Hendrix College's first discussion in the Hendrix Forum, its weekly lunchtime series for campus and community members on current events facilitated by faculty experts, drew 75 people. English professor Dr. Alex Vernon led the March 23 conversation on the withdrawal of U.S. troops from Iraq. Subsequent forums have included "The Border Battle: Are Immigrants an Economic and Cultural Threat or an Economic Necessity to the U.S.?," facilitated by assistant professor of anthropology Dr. Anne Goldberg, and "The Iranian Nuclear Program: Should We Be Concerned and How Should the US Respond?" led by Dr. Ian King, professor of politics. For more information on this program that exemplifies public scholarship and cultivates strong town/gown relations, email Hendrix Project Pericles Program Director Dr. Jay Barth at firstname.lastname@example.org.
Pericleans from Dillard and Pace Universities connected in February when Dr. Alan Colon, a Dillard professor of education and African American studies, spoke about race, poverty, and urban development in his address "New Orleans in the Aftermath of Katrina" at Pace. Dr. Colon addressed Pace students and staff again in March as part of the school's alternative spring break in New Orleans. Rima Abdelkader, one of the students on the trip, published an article on the group's experience in The Southwest News Herald. To read the article, click here.
St. Mary's College of Maryland's Center for the Study of Democracy is developing the "Patuxent Summer Institute: The Future Roles of the U.S. Navy," a meeting of academics, military officers, government employees, and contractors to be held June 5-7. A joint initiative with the Patuxent Partnership (a network of industry, government, and academia), the Institute will delve into topics ranging from capabilities and missions to military procurement and organizational design. For more information on this new collaboration, visit the Patuxent Partnership's website, or contact St. Mary's College of Maryland's Project Pericles Co-Program Director Dr. Zach P. Messitte at email@example.com.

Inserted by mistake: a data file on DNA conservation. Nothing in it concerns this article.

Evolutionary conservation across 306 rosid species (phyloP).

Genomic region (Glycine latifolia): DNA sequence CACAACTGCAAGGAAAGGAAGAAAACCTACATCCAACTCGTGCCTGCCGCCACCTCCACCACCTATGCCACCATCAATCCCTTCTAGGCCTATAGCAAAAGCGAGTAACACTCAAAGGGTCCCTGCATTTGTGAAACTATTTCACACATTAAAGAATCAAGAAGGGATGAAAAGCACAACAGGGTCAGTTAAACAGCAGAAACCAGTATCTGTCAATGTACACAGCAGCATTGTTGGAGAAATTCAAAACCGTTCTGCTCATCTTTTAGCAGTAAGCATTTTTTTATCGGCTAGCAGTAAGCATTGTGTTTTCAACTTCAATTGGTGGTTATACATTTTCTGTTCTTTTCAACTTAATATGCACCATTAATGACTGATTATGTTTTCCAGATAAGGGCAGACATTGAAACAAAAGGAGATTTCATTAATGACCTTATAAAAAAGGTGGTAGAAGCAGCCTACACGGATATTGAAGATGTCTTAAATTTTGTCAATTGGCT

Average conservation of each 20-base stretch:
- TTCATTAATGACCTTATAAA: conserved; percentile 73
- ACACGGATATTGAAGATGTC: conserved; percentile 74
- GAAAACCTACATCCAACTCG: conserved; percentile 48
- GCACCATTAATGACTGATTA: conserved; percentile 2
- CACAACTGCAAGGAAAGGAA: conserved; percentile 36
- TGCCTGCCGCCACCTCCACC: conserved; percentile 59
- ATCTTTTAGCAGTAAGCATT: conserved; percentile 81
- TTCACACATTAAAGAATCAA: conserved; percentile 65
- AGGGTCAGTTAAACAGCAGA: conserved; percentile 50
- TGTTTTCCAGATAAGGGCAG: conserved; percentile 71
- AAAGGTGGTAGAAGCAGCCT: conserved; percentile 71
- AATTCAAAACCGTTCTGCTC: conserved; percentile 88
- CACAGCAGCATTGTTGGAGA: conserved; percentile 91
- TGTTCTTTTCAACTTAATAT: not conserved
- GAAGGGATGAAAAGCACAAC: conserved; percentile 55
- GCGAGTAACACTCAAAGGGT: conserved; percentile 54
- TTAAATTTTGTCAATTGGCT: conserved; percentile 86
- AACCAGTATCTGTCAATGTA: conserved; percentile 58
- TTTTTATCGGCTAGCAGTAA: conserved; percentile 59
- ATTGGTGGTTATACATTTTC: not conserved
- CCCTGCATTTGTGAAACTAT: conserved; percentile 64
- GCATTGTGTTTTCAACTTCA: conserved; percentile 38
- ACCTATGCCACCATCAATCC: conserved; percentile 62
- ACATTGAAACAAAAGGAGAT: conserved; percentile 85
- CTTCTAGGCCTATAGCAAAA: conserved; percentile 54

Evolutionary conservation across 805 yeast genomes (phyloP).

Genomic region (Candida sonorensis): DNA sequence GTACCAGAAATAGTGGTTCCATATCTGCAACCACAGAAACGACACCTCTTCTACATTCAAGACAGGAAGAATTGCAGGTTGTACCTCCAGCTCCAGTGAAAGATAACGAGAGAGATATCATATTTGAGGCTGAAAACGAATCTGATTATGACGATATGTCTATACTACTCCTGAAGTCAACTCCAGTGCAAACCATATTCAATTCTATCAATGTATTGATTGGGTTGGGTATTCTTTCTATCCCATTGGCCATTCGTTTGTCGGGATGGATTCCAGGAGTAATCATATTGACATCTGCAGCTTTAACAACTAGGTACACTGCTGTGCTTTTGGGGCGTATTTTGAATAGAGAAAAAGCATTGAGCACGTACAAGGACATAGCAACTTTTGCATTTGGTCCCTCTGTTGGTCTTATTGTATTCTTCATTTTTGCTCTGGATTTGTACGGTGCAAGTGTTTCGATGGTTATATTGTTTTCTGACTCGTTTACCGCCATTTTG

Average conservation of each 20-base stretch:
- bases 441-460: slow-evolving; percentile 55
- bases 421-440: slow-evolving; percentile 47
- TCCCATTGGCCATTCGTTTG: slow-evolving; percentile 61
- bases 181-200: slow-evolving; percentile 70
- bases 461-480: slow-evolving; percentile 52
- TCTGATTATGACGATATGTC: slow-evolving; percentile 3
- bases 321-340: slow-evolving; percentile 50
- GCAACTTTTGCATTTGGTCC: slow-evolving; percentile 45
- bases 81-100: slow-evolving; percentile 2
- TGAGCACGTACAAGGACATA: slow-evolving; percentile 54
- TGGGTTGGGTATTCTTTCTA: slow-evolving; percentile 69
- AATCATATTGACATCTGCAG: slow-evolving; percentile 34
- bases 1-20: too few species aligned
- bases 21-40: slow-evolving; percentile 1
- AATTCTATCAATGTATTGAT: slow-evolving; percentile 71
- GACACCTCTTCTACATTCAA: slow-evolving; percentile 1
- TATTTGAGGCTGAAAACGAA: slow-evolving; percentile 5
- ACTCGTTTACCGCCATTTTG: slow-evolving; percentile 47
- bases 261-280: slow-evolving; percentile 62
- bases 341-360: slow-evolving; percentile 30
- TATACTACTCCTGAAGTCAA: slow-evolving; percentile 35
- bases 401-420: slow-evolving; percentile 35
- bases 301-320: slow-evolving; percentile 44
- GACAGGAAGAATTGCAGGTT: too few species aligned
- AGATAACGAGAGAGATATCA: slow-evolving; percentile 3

Grants and ResourcesScholarship Opportunities: Students may apply to be on the State Farm Youth Advisory Board to help to design and implement a $5 million/year service-learning initiative. Board members will receive a $5,000 scholarship. Applicants must be younger than 20. Deadline: April 28. More. Educators may apply for continued education funding from the Horace Mann Educators Corporation. The 36 awards (ranging from $500 - $5,000) are open to college and university professors, among others. Deadline: May 16. More.
Grant Opportunities: Do Something will award grants to nine young social entrepreneurs who have taken action to strengthen their local communities in the areas of community building, health, or the environment. The three winners in the "19 to 25" category will receive $10,000 community grants. This is an award for social entrepreneurs, not activists or fundraisers. Deadline: October 25. More. Non-profit organizations and schools are invited to apply for $1,000 - $3,000 grants from Target to support reading, art, and family violence prevention programs. Deadline: May 31. More.
Articles: Having undergone radical changes, the Carnegie Classifications now includes a voluntary category for institutions with strong "community engagement," which the Carnegie Foundation describes as "collaboration between institutions of higher education and their larger communities (local, regional/state, national, global) for the mutually beneficial exchange of knowledge and resources in a context of partnership and reciprocity." To read an article on the new category, click here.
Two recently released reports address how foundations can evaluate their impact on policy advocacy. The California Endowment's report, "The Challenge of Assessing Advocacy," and "The Path to Policy Change: Practical Steps and Lessons from Health Funders," released by Grantmakers in Health, are available here. Twenty-two scholars have produced a report organized by the Carnegie Foundation for the Advancement of Teaching and CIRCLE that explores the civic effects of attending college and the benefits of various approaches to civic learning in higher education. Profound changes in the civic mission of universities since 1900 and obstacles to civic education are among the topics addressed by the report, which is available on CIRCLE's website.
To subscribe, email us at firstname.lastname@example.org. To submit Periclean-related information for publication, email Heather Ohaneson at email@example.com. "CLAIMING THE LEGACY OF PERICLES"® Periclean Colleges & Universities Allegheny College * Bates College * Berea College * Bethune-Cookman College * Chatham College * Dillard University * Elon University * Hampshire College * Hendrix College * Macalester College * New England College * The New School * Occidental College * Pace University * Pitzer College * Rhodes College * St. Mary's College of Maryland * Spelman College * Swarthmore College * Ursinus College * Wagner College * Widener University National Office Executive Director: Jan R. Liss, firstname.lastname@example.org Board of Directors Chair: Eugene M. Lang Presidents' Council Chair: David A. Caputo, Pace University National Board of Advisors Co-Chairs: Sen. Nancy Kassebaum Baker & Hon. Kurt L. Schmoke The title "Project Pericles ®," and its embodiment in the Logo, are registered service marks of Project Pericles, Inc. All rights reserved.